In 2010, there are around 4.2 million Australians aged 15 years and over living in the community with urinary incontinence, and 1.3 million with faecal incontinence. In total, 4.6 million people or 21% of the community population have urinary or faecal incontinence, or both. The prevalence rate is much higher in the Residential Aged Care (RAC) population, where 70.9% or almost 129,000 residents have urinary or faecal incontinence (or both).
The prevalence of incontinence is known to increase with age, more than half of individuals are aged 50 years and above. Women are more likely to have incontinence, in fact, 80% of those with urinary incontinence in the community are women. Moreover, over half of women living in the community with incontinence are aged under 50 years – some 1.7 million women.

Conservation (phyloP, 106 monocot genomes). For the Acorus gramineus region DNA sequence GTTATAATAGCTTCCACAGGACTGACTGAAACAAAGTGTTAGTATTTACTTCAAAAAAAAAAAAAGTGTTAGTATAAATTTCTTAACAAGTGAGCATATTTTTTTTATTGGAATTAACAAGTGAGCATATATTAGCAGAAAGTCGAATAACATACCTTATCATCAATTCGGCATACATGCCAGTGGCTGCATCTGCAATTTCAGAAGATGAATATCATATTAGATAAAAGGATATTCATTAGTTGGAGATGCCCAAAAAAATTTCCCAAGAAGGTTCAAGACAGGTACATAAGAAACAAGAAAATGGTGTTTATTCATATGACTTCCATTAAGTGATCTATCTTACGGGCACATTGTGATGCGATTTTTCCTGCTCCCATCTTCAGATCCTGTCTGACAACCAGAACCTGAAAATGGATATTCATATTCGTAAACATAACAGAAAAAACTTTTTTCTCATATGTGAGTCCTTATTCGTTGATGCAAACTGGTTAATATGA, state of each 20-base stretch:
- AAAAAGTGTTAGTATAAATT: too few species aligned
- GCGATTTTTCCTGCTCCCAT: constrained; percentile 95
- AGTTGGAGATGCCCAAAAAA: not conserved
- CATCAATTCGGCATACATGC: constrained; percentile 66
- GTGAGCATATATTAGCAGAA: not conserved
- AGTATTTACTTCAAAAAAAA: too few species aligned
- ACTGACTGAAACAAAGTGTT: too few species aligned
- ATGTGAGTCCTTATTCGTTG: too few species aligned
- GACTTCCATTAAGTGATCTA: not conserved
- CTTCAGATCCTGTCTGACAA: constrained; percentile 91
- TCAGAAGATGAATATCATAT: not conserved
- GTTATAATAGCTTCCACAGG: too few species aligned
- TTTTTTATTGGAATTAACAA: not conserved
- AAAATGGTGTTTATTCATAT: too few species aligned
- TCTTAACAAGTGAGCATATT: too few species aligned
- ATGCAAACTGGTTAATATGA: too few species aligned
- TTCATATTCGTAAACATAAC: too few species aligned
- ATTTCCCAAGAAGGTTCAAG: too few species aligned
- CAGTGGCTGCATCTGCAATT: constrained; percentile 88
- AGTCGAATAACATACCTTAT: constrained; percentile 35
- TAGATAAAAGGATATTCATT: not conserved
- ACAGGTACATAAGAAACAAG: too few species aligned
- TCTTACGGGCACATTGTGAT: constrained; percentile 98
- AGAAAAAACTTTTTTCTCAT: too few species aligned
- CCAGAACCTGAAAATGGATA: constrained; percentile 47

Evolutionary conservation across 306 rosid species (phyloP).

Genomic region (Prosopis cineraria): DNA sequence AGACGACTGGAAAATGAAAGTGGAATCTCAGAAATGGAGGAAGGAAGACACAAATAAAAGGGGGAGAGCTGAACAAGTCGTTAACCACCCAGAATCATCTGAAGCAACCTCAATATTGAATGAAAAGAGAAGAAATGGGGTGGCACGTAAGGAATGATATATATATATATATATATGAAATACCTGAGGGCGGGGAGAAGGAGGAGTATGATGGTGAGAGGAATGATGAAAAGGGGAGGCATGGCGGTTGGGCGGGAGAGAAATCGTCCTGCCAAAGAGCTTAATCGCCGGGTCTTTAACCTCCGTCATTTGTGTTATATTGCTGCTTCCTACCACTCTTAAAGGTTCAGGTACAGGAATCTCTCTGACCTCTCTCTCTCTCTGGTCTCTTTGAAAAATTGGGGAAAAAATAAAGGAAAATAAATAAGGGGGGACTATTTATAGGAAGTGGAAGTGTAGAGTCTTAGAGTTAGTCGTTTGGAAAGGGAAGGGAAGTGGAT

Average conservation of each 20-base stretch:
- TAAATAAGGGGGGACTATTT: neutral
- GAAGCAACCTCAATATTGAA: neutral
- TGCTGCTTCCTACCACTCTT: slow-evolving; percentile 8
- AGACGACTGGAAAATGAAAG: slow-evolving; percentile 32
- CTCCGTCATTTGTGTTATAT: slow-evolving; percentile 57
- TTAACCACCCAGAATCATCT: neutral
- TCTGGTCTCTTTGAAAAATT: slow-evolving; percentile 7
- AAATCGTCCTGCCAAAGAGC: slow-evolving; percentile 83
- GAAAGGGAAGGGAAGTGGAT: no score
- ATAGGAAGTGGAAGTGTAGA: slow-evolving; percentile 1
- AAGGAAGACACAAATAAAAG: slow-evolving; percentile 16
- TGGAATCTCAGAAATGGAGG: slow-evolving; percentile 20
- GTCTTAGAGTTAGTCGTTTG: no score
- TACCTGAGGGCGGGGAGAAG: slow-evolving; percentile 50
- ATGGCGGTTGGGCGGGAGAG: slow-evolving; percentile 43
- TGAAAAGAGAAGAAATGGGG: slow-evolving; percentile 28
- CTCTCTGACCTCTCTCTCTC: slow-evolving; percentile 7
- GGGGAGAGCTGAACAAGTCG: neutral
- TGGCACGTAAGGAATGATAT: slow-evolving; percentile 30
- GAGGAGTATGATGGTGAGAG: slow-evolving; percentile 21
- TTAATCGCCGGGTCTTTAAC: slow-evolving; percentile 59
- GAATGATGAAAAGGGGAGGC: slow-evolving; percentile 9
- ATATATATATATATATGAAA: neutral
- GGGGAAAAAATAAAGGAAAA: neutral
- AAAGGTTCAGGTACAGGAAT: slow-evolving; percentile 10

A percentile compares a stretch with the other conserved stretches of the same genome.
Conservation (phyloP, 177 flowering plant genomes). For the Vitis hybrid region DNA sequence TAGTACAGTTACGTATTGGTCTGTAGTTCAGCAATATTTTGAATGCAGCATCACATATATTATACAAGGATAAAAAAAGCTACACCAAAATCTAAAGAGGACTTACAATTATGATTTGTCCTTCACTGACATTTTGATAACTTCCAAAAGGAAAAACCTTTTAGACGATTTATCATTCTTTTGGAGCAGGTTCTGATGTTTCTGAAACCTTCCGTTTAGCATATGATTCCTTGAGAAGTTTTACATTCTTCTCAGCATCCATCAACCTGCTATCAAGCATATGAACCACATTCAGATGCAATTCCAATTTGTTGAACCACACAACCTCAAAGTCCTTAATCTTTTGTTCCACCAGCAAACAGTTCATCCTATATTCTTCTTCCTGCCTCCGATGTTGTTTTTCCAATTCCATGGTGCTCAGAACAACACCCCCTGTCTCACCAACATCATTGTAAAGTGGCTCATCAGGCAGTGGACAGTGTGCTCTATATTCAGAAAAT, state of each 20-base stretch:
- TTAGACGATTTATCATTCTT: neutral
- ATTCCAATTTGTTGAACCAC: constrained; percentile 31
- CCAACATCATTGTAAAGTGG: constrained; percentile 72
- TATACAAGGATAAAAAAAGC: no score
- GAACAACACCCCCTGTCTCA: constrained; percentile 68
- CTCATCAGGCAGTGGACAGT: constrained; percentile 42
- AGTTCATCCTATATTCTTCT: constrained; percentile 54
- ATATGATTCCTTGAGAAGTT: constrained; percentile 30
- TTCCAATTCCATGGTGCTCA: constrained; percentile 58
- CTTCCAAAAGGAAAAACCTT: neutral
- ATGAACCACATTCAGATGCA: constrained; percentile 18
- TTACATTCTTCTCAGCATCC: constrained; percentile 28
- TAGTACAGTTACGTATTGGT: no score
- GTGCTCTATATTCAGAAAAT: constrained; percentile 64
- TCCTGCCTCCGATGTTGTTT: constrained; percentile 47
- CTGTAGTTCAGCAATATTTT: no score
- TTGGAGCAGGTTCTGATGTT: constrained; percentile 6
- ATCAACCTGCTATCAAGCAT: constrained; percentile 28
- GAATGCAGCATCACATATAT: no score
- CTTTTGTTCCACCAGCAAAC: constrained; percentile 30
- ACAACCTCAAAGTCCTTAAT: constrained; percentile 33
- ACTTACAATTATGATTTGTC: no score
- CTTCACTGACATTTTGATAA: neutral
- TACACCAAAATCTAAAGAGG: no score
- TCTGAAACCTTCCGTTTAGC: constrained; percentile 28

It is projected the number of people (aged 15 years and above) with urinary incontinence living in the community will rise to 5.6 million in 2030 and 1.8 million with faecal incontinence (6.2 million with any incontinence). The number of individuals in RAC with incontinence is expected to rise to over 250,000. The projected rise in prevalence reflects demographic ageing, and assumes a policy-neutral environment. The rise in the number of Australians with incontinence is depicted in Chart i.
In 2010, the total financial cost of incontinence (excluding burden of disease) is estimated to be $42.9 billion, or approximately $9,014 per person with incontinence.